- That you like and suits the theme of your bathroom
- That is correct for you sink
The key factors to keep in mind are:
- Price and how much of your bathroom DIY budget you can spare
- Style – traditional, contemporary or transitional
- Finish – Chrome, SS, BN, ORB, etc.
- and type.
The first thing to learn is the different types of bath faucets and how to identify them. This is key because you can decide which one appeals to you and also which one you have currently. You will have to stay with the same size of faucet, unless you plan to change your sink too. So here we go
- The Single Lever/Single handle: These are easily identifiable with the single actuation handle that controls the flow of the water as well as the temperature. They require only one hole drilled into the sink and can hence fit into any sink that has a center hole. Some single lever will have a 6″ trim plate to cover the holes drilled for 4″ center set or widespread hole drillings.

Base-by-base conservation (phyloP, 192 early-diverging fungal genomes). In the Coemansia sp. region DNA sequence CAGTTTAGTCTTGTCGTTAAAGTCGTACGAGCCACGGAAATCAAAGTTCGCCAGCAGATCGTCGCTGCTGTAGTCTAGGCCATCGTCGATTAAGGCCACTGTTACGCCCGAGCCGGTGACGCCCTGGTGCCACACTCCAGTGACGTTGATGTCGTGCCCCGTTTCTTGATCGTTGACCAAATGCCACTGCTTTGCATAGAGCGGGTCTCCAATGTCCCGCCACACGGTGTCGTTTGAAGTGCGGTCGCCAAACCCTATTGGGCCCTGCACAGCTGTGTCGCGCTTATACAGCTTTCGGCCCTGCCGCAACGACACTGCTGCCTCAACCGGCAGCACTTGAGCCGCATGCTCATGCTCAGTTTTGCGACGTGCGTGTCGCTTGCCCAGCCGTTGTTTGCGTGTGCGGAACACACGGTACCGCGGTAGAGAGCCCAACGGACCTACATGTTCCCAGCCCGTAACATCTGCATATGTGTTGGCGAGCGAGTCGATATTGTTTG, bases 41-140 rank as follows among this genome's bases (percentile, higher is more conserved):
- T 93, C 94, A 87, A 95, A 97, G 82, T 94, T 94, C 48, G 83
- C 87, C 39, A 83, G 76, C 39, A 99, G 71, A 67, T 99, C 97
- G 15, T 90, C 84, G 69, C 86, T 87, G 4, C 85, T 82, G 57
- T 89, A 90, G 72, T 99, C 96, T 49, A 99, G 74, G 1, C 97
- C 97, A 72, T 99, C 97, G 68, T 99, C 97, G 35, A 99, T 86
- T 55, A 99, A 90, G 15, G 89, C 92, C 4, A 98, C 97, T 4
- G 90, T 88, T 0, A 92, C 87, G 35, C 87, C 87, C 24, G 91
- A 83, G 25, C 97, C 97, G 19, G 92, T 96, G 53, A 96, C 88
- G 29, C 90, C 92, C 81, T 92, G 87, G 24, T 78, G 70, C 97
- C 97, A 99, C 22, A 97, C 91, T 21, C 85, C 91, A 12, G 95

- The Center Set Faucet: This type of faucet has its spout and handles mounted onto a 6 inch trim plate in a neat compact design. It is great for smaller basins that usually come with the holes pre-drilled.
- Widespread: This is my favorite type of faucet as it gives industrial designers and engineers the greatest flexibility while designing and hence the a lot more variety for the end user. The hot handle, cold handle= and spout are separate pieces and when mounted you can see the sink surface between them. The widespread faucet itself has two sub varieties:
- a. Mini: The three separate pieces are mounted into three separately drilled holes. The distance between the hot and cold handle holes is 4 inches
- b. Standard. Same as the above except the center to center distance of the hot and cold holes is any where form 6 to 12 inches (typically 8 inches). It also allows for the pieces to be arranged in a circular fashion to follow the shape of the sink.
- Wall mounted: As the name suggests this faucet is hard plumbed into your wall and covered up with dry wall or preferably a tile back splash. Often used with vessel sinks and retro styling. Our advice… if you want this type of a faucet, call a professional plumber to install after selecting the one you want.